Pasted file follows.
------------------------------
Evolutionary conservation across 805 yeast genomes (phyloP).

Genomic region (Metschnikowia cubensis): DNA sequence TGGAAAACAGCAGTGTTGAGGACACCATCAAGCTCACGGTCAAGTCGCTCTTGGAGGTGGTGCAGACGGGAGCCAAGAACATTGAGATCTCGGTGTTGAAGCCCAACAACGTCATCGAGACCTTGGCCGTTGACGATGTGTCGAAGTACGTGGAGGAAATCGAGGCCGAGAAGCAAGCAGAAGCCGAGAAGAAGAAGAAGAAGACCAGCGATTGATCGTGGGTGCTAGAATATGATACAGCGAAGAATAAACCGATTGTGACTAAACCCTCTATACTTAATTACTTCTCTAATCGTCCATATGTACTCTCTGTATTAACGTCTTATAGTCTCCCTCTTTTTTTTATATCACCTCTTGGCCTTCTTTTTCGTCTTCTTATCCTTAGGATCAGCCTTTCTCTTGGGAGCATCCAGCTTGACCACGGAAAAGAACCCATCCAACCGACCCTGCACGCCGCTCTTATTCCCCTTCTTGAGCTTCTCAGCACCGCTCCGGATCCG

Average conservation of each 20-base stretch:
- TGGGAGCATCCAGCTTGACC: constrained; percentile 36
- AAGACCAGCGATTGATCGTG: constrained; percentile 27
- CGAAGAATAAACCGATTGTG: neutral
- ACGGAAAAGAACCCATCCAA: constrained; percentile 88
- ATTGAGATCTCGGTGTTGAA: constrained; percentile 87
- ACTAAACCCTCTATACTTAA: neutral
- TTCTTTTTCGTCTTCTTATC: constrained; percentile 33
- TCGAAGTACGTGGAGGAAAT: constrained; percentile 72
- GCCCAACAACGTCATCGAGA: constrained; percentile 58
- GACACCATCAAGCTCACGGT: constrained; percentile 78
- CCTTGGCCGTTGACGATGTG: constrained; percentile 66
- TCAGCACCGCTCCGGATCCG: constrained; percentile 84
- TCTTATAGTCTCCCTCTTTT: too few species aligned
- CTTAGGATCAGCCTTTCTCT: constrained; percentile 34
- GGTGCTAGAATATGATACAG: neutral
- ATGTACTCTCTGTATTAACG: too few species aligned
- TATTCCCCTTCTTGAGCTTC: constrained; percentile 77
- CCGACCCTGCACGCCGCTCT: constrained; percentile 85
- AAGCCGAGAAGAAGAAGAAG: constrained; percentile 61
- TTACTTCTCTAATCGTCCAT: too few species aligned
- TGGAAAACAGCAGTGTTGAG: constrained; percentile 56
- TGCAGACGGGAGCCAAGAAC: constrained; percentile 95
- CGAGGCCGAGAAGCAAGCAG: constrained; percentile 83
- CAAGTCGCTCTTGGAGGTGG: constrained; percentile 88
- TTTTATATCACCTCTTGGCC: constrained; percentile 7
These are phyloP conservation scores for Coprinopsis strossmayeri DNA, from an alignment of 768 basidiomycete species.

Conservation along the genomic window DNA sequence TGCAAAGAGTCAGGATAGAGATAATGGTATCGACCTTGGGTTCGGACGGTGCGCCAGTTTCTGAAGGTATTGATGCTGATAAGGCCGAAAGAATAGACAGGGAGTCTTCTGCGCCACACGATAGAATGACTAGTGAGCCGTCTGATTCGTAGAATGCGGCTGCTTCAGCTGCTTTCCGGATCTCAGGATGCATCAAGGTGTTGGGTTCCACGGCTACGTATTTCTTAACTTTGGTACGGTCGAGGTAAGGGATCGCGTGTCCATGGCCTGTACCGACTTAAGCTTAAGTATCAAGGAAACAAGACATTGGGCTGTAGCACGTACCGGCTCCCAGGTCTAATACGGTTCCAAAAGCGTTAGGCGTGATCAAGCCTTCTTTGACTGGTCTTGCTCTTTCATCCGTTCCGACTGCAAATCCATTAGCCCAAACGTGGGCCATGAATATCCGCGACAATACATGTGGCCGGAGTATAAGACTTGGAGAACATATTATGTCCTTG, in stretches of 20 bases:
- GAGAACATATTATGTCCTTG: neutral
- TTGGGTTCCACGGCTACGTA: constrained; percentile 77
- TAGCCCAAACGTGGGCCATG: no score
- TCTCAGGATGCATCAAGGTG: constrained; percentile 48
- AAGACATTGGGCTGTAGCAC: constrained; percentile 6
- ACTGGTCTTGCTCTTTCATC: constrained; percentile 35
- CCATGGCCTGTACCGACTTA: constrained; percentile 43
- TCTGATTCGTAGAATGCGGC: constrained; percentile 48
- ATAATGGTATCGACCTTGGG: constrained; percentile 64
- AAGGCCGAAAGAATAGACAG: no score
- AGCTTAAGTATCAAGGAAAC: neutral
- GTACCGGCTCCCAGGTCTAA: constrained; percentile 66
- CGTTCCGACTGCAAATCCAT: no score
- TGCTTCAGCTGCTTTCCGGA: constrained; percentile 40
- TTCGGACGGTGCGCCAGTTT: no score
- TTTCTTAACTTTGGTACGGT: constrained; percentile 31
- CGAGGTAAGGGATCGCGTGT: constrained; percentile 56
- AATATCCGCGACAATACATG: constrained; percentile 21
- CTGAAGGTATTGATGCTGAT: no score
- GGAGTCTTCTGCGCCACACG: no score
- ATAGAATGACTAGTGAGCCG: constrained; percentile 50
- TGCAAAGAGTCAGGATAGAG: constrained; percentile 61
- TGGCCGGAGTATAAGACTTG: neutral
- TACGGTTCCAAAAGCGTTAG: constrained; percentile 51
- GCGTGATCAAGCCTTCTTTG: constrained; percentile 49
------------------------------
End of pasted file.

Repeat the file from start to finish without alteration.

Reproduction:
Evolutionary conservation across 805 yeast genomes (phyloP).

Genomic region (Metschnikowia cubensis): DNA sequence TGGAAAACAGCAGTGTTGAGGACACCATCAAGCTCACGGTCAAGTCGCTCTTGGAGGTGGTGCAGACGGGAGCCAAGAACATTGAGATCTCGGTGTTGAAGCCCAACAACGTCATCGAGACCTTGGCCGTTGACGATGTGTCGAAGTACGTGGAGGAAATCGAGGCCGAGAAGCAAGCAGAAGCCGAGAAGAAGAAGAAGAAGACCAGCGATTGATCGTGGGTGCTAGAATATGATACAGCGAAGAATAAACCGATTGTGACTAAACCCTCTATACTTAATTACTTCTCTAATCGTCCATATGTACTCTCTGTATTAACGTCTTATAGTCTCCCTCTTTTTTTTATATCACCTCTTGGCCTTCTTTTTCGTCTTCTTATCCTTAGGATCAGCCTTTCTCTTGGGAGCATCCAGCTTGACCACGGAAAAGAACCCATCCAACCGACCCTGCACGCCGCTCTTATTCCCCTTCTTGAGCTTCTCAGCACCGCTCCGGATCCG

Average conservation of each 20-base stretch:
- TGGGAGCATCCAGCTTGACC: constrained; percentile 36
- AAGACCAGCGATTGATCGTG: constrained; percentile 27
- CGAAGAATAAACCGATTGTG: neutral
- ACGGAAAAGAACCCATCCAA: constrained; percentile 88
- ATTGAGATCTCGGTGTTGAA: constrained; percentile 87
- ACTAAACCCTCTATACTTAA: neutral
- TTCTTTTTCGTCTTCTTATC: constrained; percentile 33
- TCGAAGTACGTGGAGGAAAT: constrained; percentile 72
- GCCCAACAACGTCATCGAGA: constrained; percentile 58
- GACACCATCAAGCTCACGGT: constrained; percentile 78
- CCTTGGCCGTTGACGATGTG: constrained; percentile 66
- TCAGCACCGCTCCGGATCCG: constrained; percentile 84
- TCTTATAGTCTCCCTCTTTT: too few species aligned
- CTTAGGATCAGCCTTTCTCT: constrained; percentile 34
- GGTGCTAGAATATGATACAG: neutral
- ATGTACTCTCTGTATTAACG: too few species aligned
- TATTCCCCTTCTTGAGCTTC: constrained; percentile 77
- CCGACCCTGCACGCCGCTCT: constrained; percentile 85
- AAGCCGAGAAGAAGAAGAAG: constrained; percentile 61
- TTACTTCTCTAATCGTCCAT: too few species aligned
- TGGAAAACAGCAGTGTTGAG: constrained; percentile 56
- TGCAGACGGGAGCCAAGAAC: constrained; percentile 95
- CGAGGCCGAGAAGCAAGCAG: constrained; percentile 83
- CAAGTCGCTCTTGGAGGTGG: constrained; percentile 88
- TTTTATATCACCTCTTGGCC: constrained; percentile 7
These are phyloP conservation scores for Coprinopsis strossmayeri DNA, from an alignment of 768 basidiomycete species.

Conservation along the genomic window DNA sequence TGCAAAGAGTCAGGATAGAGATAATGGTATCGACCTTGGGTTCGGACGGTGCGCCAGTTTCTGAAGGTATTGATGCTGATAAGGCCGAAAGAATAGACAGGGAGTCTTCTGCGCCACACGATAGAATGACTAGTGAGCCGTCTGATTCGTAGAATGCGGCTGCTTCAGCTGCTTTCCGGATCTCAGGATGCATCAAGGTGTTGGGTTCCACGGCTACGTATTTCTTAACTTTGGTACGGTCGAGGTAAGGGATCGCGTGTCCATGGCCTGTACCGACTTAAGCTTAAGTATCAAGGAAACAAGACATTGGGCTGTAGCACGTACCGGCTCCCAGGTCTAATACGGTTCCAAAAGCGTTAGGCGTGATCAAGCCTTCTTTGACTGGTCTTGCTCTTTCATCCGTTCCGACTGCAAATCCATTAGCCCAAACGTGGGCCATGAATATCCGCGACAATACATGTGGCCGGAGTATAAGACTTGGAGAACATATTATGTCCTTG, in stretches of 20 bases:
- GAGAACATATTATGTCCTTG: neutral
- TTGGGTTCCACGGCTACGTA: constrained; percentile 77
- TAGCCCAAACGTGGGCCATG: no score
- TCTCAGGATGCATCAAGGTG: constrained; percentile 48
- AAGACATTGGGCTGTAGCAC: constrained; percentile 6
- ACTGGTCTTGCTCTTTCATC: constrained; percentile 35
- CCATGGCCTGTACCGACTTA: constrained; percentile 43
- TCTGATTCGTAGAATGCGGC: constrained; percentile 48
- ATAATGGTATCGACCTTGGG: constrained; percentile 64
- AAGGCCGAAAGAATAGACAG: no score
- AGCTTAAGTATCAAGGAAAC: neutral
- GTACCGGCTCCCAGGTCTAA: constrained; percentile 66
- CGTTCCGACTGCAAATCCAT: no score
- TGCTTCAGCTGCTTTCCGGA: constrained; percentile 40
- TTCGGACGGTGCGCCAGTTT: no score
- TTTCTTAACTTTGGTACGGT: constrained; percentile 31
- CGAGGTAAGGGATCGCGTGT: constrained; percentile 56
- AATATCCGCGACAATACATG: constrained; percentile 21
- CTGAAGGTATTGATGCTGAT: no score
- GGAGTCTTCTGCGCCACACG: no score
- ATAGAATGACTAGTGAGCCG: constrained; percentile 50
- TGCAAAGAGTCAGGATAGAG: constrained; percentile 61
- TGGCCGGAGTATAAGACTTG: neutral
- TACGGTTCCAAAAGCGTTAG: constrained; percentile 51
- GCGTGATCAAGCCTTCTTTG: constrained; percentile 49